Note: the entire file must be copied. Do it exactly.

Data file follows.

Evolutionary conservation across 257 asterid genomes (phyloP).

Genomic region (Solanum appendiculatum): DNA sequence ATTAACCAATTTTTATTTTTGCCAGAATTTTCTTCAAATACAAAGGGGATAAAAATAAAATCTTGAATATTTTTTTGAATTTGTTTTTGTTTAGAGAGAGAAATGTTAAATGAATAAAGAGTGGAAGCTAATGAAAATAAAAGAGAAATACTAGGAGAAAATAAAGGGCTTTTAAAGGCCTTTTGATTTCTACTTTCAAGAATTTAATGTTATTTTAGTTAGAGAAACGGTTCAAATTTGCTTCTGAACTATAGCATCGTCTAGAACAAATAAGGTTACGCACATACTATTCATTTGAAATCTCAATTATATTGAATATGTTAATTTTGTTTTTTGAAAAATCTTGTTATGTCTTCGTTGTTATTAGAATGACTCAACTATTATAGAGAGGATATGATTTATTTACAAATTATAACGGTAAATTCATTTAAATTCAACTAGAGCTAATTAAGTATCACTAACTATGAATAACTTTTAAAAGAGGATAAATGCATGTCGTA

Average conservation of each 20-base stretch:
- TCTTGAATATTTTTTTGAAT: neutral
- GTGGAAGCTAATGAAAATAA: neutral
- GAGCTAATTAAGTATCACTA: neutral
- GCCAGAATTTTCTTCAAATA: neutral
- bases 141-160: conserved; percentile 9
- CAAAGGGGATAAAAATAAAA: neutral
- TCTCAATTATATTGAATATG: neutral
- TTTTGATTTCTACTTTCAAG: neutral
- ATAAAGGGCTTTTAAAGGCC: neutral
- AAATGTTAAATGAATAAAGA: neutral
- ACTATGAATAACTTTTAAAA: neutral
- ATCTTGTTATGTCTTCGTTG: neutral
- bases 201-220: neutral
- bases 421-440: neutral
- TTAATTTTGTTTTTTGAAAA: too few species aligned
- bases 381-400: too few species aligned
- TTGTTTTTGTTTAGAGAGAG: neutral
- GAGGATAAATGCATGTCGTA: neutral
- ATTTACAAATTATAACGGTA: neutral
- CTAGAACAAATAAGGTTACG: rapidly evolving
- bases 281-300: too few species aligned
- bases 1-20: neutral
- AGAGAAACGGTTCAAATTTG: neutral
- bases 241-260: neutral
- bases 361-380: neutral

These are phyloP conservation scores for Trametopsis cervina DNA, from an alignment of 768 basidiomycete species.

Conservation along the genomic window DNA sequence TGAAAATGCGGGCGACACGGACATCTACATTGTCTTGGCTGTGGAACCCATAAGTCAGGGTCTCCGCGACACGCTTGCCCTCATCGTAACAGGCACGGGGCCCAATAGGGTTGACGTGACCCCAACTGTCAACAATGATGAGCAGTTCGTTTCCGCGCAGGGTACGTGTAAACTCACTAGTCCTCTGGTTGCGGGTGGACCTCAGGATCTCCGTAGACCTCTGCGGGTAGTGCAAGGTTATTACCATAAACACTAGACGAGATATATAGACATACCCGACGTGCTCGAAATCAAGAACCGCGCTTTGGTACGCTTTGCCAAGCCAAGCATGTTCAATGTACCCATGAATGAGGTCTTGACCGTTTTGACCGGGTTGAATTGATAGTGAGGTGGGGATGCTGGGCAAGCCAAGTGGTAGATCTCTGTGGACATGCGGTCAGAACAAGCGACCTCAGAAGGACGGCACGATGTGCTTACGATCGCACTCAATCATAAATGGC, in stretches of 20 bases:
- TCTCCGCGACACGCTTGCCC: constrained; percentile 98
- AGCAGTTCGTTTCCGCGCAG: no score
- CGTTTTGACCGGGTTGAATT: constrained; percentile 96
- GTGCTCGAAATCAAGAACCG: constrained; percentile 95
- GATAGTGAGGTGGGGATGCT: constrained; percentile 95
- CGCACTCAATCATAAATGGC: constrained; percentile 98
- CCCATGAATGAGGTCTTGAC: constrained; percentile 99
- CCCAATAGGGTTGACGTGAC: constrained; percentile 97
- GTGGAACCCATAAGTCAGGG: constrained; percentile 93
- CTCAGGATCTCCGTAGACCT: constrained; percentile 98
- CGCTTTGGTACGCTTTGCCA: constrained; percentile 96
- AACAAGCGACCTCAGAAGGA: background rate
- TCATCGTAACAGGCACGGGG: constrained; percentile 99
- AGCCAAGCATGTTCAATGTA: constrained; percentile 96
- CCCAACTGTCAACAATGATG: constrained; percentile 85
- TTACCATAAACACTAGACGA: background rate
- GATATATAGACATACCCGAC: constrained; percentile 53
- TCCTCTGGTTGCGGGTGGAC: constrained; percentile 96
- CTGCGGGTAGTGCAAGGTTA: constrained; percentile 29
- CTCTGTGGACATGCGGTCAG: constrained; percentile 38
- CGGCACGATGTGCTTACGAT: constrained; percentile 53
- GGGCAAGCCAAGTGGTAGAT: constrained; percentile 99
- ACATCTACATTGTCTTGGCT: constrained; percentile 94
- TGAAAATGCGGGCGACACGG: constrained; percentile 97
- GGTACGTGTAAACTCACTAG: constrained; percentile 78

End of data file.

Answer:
Evolutionary conservation across 257 asterid genomes (phyloP).

Genomic region (Solanum appendiculatum): DNA sequence ATTAACCAATTTTTATTTTTGCCAGAATTTTCTTCAAATACAAAGGGGATAAAAATAAAATCTTGAATATTTTTTTGAATTTGTTTTTGTTTAGAGAGAGAAATGTTAAATGAATAAAGAGTGGAAGCTAATGAAAATAAAAGAGAAATACTAGGAGAAAATAAAGGGCTTTTAAAGGCCTTTTGATTTCTACTTTCAAGAATTTAATGTTATTTTAGTTAGAGAAACGGTTCAAATTTGCTTCTGAACTATAGCATCGTCTAGAACAAATAAGGTTACGCACATACTATTCATTTGAAATCTCAATTATATTGAATATGTTAATTTTGTTTTTTGAAAAATCTTGTTATGTCTTCGTTGTTATTAGAATGACTCAACTATTATAGAGAGGATATGATTTATTTACAAATTATAACGGTAAATTCATTTAAATTCAACTAGAGCTAATTAAGTATCACTAACTATGAATAACTTTTAAAAGAGGATAAATGCATGTCGTA

Average conservation of each 20-base stretch:
- TCTTGAATATTTTTTTGAAT: neutral
- GTGGAAGCTAATGAAAATAA: neutral
- GAGCTAATTAAGTATCACTA: neutral
- GCCAGAATTTTCTTCAAATA: neutral
- bases 141-160: conserved; percentile 9
- CAAAGGGGATAAAAATAAAA: neutral
- TCTCAATTATATTGAATATG: neutral
- TTTTGATTTCTACTTTCAAG: neutral
- ATAAAGGGCTTTTAAAGGCC: neutral
- AAATGTTAAATGAATAAAGA: neutral
- ACTATGAATAACTTTTAAAA: neutral
- ATCTTGTTATGTCTTCGTTG: neutral
- bases 201-220: neutral
- bases 421-440: neutral
- TTAATTTTGTTTTTTGAAAA: too few species aligned
- bases 381-400: too few species aligned
- TTGTTTTTGTTTAGAGAGAG: neutral
- GAGGATAAATGCATGTCGTA: neutral
- ATTTACAAATTATAACGGTA: neutral
- CTAGAACAAATAAGGTTACG: rapidly evolving
- bases 281-300: too few species aligned
- bases 1-20: neutral
- AGAGAAACGGTTCAAATTTG: neutral
- bases 241-260: neutral
- bases 361-380: neutral

These are phyloP conservation scores for Trametopsis cervina DNA, from an alignment of 768 basidiomycete species.

Conservation along the genomic window DNA sequence TGAAAATGCGGGCGACACGGACATCTACATTGTCTTGGCTGTGGAACCCATAAGTCAGGGTCTCCGCGACACGCTTGCCCTCATCGTAACAGGCACGGGGCCCAATAGGGTTGACGTGACCCCAACTGTCAACAATGATGAGCAGTTCGTTTCCGCGCAGGGTACGTGTAAACTCACTAGTCCTCTGGTTGCGGGTGGACCTCAGGATCTCCGTAGACCTCTGCGGGTAGTGCAAGGTTATTACCATAAACACTAGACGAGATATATAGACATACCCGACGTGCTCGAAATCAAGAACCGCGCTTTGGTACGCTTTGCCAAGCCAAGCATGTTCAATGTACCCATGAATGAGGTCTTGACCGTTTTGACCGGGTTGAATTGATAGTGAGGTGGGGATGCTGGGCAAGCCAAGTGGTAGATCTCTGTGGACATGCGGTCAGAACAAGCGACCTCAGAAGGACGGCACGATGTGCTTACGATCGCACTCAATCATAAATGGC, in stretches of 20 bases:
- TCTCCGCGACACGCTTGCCC: constrained; percentile 98
- AGCAGTTCGTTTCCGCGCAG: no score
- CGTTTTGACCGGGTTGAATT: constrained; percentile 96
- GTGCTCGAAATCAAGAACCG: constrained; percentile 95
- GATAGTGAGGTGGGGATGCT: constrained; percentile 95
- CGCACTCAATCATAAATGGC: constrained; percentile 98
- CCCATGAATGAGGTCTTGAC: constrained; percentile 99
- CCCAATAGGGTTGACGTGAC: constrained; percentile 97
- GTGGAACCCATAAGTCAGGG: constrained; percentile 93
- CTCAGGATCTCCGTAGACCT: constrained; percentile 98
- CGCTTTGGTACGCTTTGCCA: constrained; percentile 96
- AACAAGCGACCTCAGAAGGA: background rate
- TCATCGTAACAGGCACGGGG: constrained; percentile 99
- AGCCAAGCATGTTCAATGTA: constrained; percentile 96
- CCCAACTGTCAACAATGATG: constrained; percentile 85
- TTACCATAAACACTAGACGA: background rate
- GATATATAGACATACCCGAC: constrained; percentile 53
- TCCTCTGGTTGCGGGTGGAC: constrained; percentile 96
- CTGCGGGTAGTGCAAGGTTA: constrained; percentile 29
- CTCTGTGGACATGCGGTCAG: constrained; percentile 38
- CGGCACGATGTGCTTACGAT: constrained; percentile 53
- GGGCAAGCCAAGTGGTAGAT: constrained; percentile 99
- ACATCTACATTGTCTTGGCT: constrained; percentile 94
- TGAAAATGCGGGCGACACGG: constrained; percentile 97
- GGTACGTGTAAACTCACTAG: constrained; percentile 78